This cameraman was already on the street across from Warner Brothers when I drove by Wednesday morning at about 6:15 a.m. The picket line's not due to start up till 9:00.
He's watching a television that's sitting on the sidewalk.
Okay, more of my fascinating opinions about the strike.
I think the writers have a right and a good reason to strike. We are starting to see more "new media" scripts (for various types of Internet content) where I work. If companies are going to make money, the writers should have a cut.
MamaLisa at work says her little brother, who's in his early twenties, never watches television shows on TV. He downloads them to his computer or his iPod. More and more, shows are available online. The writers who were paid to write them get residuals on broadcast shows, but not when they are downloaded.
Fact: Every time I have watched an episode of a television series online, I have been shown an advertisement--or two or three--that I cannot fast forward through. So they know they are delivering their commercial message every time it's downloaded. Although I might open another browser for a few seconds, I usually still listen to the ad because I want to see the beginning of the clip or show. It's as much or more than they get from me when I'm playing TiVo-jockey. And I TiVo everything.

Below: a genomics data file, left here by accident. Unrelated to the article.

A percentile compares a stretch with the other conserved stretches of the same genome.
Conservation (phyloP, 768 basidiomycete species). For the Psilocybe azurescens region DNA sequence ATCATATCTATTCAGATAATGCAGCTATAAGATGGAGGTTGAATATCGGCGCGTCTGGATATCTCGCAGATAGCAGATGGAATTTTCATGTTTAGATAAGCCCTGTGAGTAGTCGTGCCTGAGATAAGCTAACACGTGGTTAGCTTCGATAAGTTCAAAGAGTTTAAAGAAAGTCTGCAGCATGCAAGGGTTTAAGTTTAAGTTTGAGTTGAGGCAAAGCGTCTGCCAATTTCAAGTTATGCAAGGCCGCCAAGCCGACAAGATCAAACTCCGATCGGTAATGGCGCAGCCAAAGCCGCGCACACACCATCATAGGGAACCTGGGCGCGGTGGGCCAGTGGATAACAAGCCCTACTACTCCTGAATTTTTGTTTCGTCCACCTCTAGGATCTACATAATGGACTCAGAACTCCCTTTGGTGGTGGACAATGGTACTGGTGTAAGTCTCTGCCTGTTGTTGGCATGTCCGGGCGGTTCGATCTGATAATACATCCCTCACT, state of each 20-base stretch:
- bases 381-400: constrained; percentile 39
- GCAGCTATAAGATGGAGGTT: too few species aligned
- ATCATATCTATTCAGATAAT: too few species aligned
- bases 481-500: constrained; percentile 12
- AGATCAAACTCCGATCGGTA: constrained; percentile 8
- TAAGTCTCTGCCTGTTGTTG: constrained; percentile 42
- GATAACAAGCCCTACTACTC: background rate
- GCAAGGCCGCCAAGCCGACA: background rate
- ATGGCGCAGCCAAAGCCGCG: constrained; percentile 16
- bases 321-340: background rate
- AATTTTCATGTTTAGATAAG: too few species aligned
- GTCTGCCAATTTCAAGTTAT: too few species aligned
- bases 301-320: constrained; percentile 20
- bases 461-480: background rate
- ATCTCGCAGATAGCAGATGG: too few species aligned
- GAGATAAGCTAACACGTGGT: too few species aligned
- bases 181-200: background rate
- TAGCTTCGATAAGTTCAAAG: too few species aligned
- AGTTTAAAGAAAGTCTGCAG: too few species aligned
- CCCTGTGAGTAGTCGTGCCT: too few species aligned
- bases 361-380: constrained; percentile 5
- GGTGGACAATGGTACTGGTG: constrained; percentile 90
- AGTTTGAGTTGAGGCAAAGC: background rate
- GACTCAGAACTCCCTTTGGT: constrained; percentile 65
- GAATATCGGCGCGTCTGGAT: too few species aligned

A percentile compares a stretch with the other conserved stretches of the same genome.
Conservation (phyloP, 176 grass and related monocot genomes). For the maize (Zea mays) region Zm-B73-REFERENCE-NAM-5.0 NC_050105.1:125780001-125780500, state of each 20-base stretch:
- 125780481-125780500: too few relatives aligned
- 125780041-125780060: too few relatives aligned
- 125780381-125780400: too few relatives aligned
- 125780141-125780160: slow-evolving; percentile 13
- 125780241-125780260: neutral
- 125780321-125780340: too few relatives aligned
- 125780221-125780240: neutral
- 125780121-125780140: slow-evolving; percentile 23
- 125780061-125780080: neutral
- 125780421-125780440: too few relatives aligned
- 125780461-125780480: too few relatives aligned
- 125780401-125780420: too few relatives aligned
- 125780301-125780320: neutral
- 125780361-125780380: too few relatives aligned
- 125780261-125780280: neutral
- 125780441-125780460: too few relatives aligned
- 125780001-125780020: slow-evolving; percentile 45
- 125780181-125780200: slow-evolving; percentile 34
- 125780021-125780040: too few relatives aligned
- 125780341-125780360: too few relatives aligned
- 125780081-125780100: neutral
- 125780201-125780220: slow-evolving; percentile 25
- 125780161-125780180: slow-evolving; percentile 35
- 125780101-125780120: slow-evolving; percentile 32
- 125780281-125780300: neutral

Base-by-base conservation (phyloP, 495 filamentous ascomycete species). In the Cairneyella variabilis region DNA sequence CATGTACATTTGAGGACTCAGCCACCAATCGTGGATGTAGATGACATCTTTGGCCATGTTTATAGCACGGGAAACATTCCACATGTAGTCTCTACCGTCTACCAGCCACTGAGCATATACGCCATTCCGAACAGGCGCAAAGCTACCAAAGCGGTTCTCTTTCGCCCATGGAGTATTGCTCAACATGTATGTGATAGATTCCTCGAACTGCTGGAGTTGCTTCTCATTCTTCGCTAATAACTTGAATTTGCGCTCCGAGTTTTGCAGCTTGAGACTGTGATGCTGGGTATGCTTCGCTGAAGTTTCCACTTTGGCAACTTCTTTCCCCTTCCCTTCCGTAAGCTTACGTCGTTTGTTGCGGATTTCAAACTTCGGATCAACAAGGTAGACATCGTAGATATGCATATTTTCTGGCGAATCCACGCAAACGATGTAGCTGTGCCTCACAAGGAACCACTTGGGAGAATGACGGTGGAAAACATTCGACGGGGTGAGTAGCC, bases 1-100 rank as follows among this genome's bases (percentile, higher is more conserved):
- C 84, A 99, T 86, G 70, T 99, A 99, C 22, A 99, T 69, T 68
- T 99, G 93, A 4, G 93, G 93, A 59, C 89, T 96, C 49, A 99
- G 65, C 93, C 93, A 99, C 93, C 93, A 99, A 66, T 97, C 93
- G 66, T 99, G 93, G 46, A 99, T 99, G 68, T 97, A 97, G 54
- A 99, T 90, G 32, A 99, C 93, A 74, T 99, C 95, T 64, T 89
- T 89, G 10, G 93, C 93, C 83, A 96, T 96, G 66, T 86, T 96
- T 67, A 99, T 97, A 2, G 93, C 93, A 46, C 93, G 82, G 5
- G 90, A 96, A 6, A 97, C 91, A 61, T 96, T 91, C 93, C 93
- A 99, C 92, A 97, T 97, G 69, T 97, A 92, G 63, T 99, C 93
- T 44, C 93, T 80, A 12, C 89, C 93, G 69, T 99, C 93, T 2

Some executives (the term "producer" is a little confusing: listen to this NPR story if you have a chance) have complained that there isn't much money being made on online content right now.
But it seems obvious that it's going to take off like wildfire in the next 5 years or so, and the writers are--reasonably--asking for a percentage of revenues.
I'm sort of along for the ride on this strike, like I said yesterday. But I'm okay with that because I honestly believe that I wouldn't have a decent salary, or vacation pay, or health benefits or a 401K program if it weren't for labor unions setting the standards. Check your history. People were killed on strike lines in the early 20th century, and we're still feeling the positive ripple effect of what they were able to achieve.
No, I'm not naive. I know that there have been excesses and corruption in some unions. But we have an amazing standard of living in the U.S. partly due to labor struggles that help ensure that we all have enough money to buy the products and services our neighbors are being paid to provide.
Cool Thing: another NPR story from All Things Considered, about the show runners' involvement in the strike.
Wednesday, November 07, 2007
On my way to Braveheart’s Tuesday afternoon, I passed the writers’ strike line outside of Warner Brothers. Yeah, I honked my horn and gave them a big thumbs up, even though what they’re doing is impacting my livelihood.
I conduct legal script research for a living. What that means is, I receive a script from CSI: